In the song, Bra Hugh spits a pristine verse towards the end of the track in a style reminiscent of early rappers such as The Sugarhill Gang and The Furious Five, of which Mel was a member. “It became a memorable piece of rap, because people still ask me to rap today,” says Masekela.

The jazz veteran goes on to talk about the first time he saw Rick performing in Ladysmith.

“I was like, ‘damn, I wish I could do that’, because he was getting applause right through. He was blowing them away and all I could do was shake his hand after his performance,” Masekela says. “He reminded me [more] of praise poets than rappers because he had these machine gun non-stop words coming out of his mouth and I’m asking where the hell is he getting this information from?”

Riky responds to Bra Hugh, saying he envies jazz musicians for being able to play a musical instrument, which most hip-hop producers cannot do.

At this point, the two artists’ chemistry is obvious, and their admiration of each other’s traits signals an ingredient for a synergetic collaboration. They express their excitement about getting into the studio and reworking some of their key songs.

“Me and Riky are gonna get together, at least with a keyboard player, and take the songs that we are going to choose, and figure out how to rework them. We don’t know what we are going to do, but when we get there we will find out. But we’re certainly not going to tell you,” says Bra Hugh.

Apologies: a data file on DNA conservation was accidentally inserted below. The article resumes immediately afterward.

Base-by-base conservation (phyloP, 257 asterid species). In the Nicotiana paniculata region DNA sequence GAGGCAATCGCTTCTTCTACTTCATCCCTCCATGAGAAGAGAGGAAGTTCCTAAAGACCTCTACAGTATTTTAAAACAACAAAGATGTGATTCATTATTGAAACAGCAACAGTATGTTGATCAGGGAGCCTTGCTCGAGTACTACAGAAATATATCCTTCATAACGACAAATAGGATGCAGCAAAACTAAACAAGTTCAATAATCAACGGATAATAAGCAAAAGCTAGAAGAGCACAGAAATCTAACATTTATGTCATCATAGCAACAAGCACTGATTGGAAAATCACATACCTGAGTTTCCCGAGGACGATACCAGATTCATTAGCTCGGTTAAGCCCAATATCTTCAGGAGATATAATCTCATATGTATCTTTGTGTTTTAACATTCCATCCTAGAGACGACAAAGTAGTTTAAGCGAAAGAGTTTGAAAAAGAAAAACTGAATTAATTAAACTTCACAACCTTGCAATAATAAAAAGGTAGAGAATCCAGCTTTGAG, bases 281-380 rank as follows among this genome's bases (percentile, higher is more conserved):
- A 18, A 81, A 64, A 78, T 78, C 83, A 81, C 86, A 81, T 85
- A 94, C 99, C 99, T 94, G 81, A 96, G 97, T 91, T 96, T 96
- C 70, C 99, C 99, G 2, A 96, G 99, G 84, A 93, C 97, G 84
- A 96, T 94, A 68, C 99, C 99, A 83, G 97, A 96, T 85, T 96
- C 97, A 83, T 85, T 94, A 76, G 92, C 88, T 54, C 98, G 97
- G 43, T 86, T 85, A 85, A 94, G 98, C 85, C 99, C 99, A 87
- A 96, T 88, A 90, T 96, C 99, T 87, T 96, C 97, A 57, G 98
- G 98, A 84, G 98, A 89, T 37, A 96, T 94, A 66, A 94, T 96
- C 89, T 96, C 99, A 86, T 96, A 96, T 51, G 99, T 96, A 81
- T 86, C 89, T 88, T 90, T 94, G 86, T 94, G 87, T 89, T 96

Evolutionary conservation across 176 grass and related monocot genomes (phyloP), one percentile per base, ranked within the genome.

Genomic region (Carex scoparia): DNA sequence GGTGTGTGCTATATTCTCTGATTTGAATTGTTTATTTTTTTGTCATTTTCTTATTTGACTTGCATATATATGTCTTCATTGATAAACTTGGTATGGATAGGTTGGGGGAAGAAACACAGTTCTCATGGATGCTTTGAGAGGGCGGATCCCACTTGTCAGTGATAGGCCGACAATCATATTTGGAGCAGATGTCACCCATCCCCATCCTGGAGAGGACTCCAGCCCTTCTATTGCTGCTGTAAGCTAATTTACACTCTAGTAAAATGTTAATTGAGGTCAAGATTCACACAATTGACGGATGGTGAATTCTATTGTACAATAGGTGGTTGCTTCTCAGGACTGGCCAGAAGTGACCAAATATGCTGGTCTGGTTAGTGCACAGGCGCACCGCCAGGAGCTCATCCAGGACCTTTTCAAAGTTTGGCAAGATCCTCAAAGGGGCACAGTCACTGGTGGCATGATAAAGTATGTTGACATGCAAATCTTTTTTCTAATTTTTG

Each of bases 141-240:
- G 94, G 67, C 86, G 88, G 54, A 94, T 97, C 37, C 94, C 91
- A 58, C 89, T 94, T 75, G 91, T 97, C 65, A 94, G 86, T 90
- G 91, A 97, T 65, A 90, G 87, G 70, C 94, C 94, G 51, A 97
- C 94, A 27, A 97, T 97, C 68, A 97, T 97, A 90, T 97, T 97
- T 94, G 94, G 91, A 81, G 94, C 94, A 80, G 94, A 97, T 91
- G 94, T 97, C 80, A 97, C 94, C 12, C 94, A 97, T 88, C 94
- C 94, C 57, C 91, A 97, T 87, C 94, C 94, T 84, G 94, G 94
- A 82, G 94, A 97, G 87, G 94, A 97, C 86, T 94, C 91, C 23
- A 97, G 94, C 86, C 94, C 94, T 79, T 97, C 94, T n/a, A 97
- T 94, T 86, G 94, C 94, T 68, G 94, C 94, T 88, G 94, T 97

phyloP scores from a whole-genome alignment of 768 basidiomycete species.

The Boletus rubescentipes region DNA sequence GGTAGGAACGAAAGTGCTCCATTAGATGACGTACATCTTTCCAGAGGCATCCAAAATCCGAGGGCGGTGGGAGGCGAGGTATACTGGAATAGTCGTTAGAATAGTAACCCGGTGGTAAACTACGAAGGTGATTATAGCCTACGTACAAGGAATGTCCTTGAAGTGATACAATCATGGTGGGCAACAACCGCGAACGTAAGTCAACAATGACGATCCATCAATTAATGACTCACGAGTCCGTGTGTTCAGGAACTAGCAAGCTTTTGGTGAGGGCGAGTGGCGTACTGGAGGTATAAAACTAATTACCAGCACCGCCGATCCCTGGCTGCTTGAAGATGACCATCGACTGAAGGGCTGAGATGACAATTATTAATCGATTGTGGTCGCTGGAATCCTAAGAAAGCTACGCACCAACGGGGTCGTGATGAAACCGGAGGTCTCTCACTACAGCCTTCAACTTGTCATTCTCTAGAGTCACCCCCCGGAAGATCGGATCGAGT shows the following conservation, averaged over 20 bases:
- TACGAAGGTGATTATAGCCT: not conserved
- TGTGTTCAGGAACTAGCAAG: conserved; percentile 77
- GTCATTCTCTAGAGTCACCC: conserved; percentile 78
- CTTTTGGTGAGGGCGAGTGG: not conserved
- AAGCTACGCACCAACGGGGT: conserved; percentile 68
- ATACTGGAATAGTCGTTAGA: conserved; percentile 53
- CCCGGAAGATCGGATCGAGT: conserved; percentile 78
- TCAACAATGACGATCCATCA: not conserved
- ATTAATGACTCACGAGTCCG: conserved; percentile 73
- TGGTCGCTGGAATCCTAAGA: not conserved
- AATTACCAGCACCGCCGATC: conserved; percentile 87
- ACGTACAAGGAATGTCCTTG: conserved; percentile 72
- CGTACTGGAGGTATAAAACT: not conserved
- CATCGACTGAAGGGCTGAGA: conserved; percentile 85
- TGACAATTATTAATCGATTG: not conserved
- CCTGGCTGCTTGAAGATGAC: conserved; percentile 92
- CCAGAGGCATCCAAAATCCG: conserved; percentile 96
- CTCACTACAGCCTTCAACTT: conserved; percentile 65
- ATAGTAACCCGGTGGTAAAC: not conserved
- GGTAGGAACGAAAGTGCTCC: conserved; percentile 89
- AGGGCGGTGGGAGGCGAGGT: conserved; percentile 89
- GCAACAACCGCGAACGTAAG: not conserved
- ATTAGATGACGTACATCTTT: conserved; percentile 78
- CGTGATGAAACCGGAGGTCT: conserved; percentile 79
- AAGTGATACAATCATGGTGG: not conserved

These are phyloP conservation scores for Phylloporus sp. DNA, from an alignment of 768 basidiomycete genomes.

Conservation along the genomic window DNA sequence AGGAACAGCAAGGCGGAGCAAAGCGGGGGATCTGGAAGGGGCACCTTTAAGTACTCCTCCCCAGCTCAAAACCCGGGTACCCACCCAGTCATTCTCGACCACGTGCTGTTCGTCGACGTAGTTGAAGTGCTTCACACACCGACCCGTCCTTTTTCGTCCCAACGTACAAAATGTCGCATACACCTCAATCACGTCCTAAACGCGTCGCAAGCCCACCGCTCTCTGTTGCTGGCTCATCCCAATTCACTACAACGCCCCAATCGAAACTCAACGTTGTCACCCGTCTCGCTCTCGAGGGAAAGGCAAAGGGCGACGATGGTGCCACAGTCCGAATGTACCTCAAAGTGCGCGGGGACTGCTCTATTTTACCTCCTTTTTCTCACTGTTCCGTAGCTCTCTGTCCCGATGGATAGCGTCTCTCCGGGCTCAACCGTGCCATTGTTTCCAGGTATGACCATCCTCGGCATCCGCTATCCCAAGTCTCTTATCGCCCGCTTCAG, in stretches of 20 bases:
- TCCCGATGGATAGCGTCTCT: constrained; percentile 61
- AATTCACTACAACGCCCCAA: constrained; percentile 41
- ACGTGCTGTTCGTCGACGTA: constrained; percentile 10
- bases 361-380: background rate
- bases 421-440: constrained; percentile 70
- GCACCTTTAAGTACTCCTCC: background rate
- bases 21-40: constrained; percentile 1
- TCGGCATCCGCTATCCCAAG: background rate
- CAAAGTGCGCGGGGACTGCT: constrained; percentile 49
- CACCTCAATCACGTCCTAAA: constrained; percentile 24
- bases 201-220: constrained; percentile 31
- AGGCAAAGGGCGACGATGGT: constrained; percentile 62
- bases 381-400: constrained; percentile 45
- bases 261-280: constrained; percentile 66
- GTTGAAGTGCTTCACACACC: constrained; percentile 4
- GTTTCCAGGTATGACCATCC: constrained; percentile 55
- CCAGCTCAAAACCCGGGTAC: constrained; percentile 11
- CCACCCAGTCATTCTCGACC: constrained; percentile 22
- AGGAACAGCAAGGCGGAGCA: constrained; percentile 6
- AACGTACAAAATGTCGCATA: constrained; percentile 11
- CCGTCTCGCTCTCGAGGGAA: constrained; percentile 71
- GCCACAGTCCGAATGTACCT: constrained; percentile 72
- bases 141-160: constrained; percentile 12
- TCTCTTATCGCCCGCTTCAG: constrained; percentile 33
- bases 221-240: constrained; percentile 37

One other thing the two artists, who are generations apart, have in common is their sense of style. Riky is one of the most fashionable rappers in South Africa and he was recently on the cover of GQ Style. Sitting together, Riky looks relaxed in a Gucci tracksuit and a pair of Air Jordan 1 Retro sneakers and Bra Hugh sports a smart casual look, with a brown cashmere blazer, a black polo neck top, black pants and a pair of formal shoes.

Riky says fashion is therapeutic for him, and it also comes from growing up poor and seeing kids at school wearing clothes his parents couldn’t afford. “Going to an American school in Austria made me hate fashion because kids were just killing it. It completely fucked my head up. So, from then on, I told myself I would try my best to have the best clothes.”

Bra Hugh also has a long history with style, which started in his high school days when he couldn’t fit into the cool circle because he was wearing lousy John Drake school shoes.

“I saved up for months for [a pair of St Louis shoes],” he says. “When I finally bought it, it was like a new birth. But, over the years, I became an expert. Now I can’t wear any kind of wool but cashmere. Even this coat I’m wearing is cashmere.”

Bra Hugh then goes on to talk about how jazz influenced modern life, much in the way that hip-hop has influenced this young generation. “If it wasn’t for jazz, you wouldn’t be Mr Kotini,” he says to Riky, whose nickname is King Kotini, a joke that makes the audience laugh.

The two will perform their reworked songs on September 27 to an exclusive audience. There’s no telling what the collaboration will be like but, judging from their chemistry and their extensive catalogues, it should be memorable.